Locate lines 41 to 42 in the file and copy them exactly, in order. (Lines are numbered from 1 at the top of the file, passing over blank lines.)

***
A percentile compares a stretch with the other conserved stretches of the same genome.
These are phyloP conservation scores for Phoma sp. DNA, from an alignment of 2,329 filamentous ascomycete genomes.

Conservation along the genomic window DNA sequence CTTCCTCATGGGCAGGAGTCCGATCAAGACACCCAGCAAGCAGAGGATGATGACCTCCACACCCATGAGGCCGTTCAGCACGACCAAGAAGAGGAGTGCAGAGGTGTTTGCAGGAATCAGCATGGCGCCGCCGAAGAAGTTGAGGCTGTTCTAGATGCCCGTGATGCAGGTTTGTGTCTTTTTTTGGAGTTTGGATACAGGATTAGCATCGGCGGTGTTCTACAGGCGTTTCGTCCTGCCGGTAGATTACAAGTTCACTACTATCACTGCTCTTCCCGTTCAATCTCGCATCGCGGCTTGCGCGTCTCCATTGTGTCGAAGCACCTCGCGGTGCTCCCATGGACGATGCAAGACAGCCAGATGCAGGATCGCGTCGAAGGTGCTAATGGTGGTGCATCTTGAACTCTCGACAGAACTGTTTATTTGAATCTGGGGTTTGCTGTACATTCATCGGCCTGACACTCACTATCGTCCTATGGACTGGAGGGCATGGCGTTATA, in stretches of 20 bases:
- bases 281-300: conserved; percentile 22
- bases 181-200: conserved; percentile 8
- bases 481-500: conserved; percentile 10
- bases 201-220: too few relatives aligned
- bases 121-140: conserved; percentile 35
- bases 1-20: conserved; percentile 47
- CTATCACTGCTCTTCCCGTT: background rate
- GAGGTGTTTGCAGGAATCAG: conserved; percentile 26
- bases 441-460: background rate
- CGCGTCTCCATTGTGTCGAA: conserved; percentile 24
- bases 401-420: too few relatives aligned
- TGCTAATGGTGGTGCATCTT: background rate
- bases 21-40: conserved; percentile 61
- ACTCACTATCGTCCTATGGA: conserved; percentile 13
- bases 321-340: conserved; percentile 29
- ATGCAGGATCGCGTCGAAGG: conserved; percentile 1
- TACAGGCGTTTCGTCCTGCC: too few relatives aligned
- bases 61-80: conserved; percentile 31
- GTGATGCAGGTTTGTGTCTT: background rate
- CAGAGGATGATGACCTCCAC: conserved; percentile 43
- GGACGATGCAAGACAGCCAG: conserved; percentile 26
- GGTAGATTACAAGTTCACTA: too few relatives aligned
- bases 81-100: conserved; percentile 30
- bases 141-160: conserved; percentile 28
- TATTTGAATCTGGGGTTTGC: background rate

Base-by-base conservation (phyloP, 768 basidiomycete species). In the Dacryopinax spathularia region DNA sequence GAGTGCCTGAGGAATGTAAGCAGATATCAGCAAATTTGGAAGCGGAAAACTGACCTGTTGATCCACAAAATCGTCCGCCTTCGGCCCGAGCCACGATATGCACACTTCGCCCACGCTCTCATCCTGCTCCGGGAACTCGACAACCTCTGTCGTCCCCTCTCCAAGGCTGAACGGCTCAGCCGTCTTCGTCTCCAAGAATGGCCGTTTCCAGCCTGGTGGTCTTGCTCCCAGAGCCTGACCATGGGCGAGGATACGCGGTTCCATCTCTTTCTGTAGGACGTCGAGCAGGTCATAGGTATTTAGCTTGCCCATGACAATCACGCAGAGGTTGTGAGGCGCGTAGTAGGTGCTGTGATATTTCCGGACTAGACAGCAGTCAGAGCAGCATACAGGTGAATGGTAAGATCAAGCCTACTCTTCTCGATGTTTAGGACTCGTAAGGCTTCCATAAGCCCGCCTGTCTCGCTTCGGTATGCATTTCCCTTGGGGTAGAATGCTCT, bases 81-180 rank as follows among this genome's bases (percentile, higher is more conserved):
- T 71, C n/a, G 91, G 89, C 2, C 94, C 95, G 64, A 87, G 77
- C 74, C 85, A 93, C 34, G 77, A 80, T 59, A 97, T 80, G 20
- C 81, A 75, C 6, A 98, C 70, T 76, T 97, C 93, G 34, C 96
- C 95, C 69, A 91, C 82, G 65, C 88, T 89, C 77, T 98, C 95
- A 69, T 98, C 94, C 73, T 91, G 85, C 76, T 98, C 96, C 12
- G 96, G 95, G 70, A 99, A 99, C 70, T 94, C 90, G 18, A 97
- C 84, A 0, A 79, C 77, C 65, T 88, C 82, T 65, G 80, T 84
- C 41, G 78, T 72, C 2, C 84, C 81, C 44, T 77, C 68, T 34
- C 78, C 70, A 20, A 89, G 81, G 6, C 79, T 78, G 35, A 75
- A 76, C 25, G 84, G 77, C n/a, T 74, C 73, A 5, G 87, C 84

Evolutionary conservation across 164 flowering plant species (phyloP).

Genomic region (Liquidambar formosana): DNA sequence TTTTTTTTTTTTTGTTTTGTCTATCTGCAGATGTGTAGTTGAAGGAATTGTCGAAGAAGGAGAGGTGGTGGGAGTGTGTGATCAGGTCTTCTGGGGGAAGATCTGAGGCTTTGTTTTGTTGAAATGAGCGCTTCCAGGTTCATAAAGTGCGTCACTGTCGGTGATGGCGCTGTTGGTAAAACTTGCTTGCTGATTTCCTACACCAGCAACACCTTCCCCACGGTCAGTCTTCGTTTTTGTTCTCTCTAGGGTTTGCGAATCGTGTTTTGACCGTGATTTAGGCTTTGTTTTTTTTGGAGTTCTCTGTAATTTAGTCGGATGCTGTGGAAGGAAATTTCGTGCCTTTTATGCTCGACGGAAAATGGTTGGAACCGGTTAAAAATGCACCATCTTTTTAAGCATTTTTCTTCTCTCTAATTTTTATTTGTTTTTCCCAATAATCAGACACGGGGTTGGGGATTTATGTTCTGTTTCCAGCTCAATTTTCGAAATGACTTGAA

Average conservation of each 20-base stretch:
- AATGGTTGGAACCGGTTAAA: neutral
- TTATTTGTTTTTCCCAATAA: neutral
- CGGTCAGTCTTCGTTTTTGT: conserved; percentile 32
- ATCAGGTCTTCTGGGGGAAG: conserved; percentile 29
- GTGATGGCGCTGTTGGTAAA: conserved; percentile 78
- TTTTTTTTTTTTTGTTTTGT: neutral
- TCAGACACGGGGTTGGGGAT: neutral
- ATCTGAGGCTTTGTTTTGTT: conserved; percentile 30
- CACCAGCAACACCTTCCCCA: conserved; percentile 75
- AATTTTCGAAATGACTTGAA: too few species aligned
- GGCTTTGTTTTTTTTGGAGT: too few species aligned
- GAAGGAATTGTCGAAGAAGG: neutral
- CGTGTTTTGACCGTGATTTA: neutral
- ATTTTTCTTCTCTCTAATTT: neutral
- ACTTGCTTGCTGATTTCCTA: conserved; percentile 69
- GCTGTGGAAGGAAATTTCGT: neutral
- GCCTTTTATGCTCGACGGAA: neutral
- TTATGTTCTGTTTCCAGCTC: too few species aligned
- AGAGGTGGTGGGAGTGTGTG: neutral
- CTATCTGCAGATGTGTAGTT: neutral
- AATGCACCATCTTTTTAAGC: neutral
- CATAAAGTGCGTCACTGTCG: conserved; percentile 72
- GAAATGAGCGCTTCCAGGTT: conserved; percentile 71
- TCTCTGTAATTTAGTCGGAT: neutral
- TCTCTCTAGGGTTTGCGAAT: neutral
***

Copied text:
Genomic region (Liquidambar formosana): DNA sequence TTTTTTTTTTTTTGTTTTGTCTATCTGCAGATGTGTAGTTGAAGGAATTGTCGAAGAAGGAGAGGTGGTGGGAGTGTGTGATCAGGTCTTCTGGGGGAAGATCTGAGGCTTTGTTTTGTTGAAATGAGCGCTTCCAGGTTCATAAAGTGCGTCACTGTCGGTGATGGCGCTGTTGGTAAAACTTGCTTGCTGATTTCCTACACCAGCAACACCTTCCCCACGGTCAGTCTTCGTTTTTGTTCTCTCTAGGGTTTGCGAATCGTGTTTTGACCGTGATTTAGGCTTTGTTTTTTTTGGAGTTCTCTGTAATTTAGTCGGATGCTGTGGAAGGAAATTTCGTGCCTTTTATGCTCGACGGAAAATGGTTGGAACCGGTTAAAAATGCACCATCTTTTTAAGCATTTTTCTTCTCTCTAATTTTTATTTGTTTTTCCCAATAATCAGACACGGGGTTGGGGATTTATGTTCTGTTTCCAGCTCAATTTTCGAAATGACTTGAA

Average conservation of each 20-base stretch: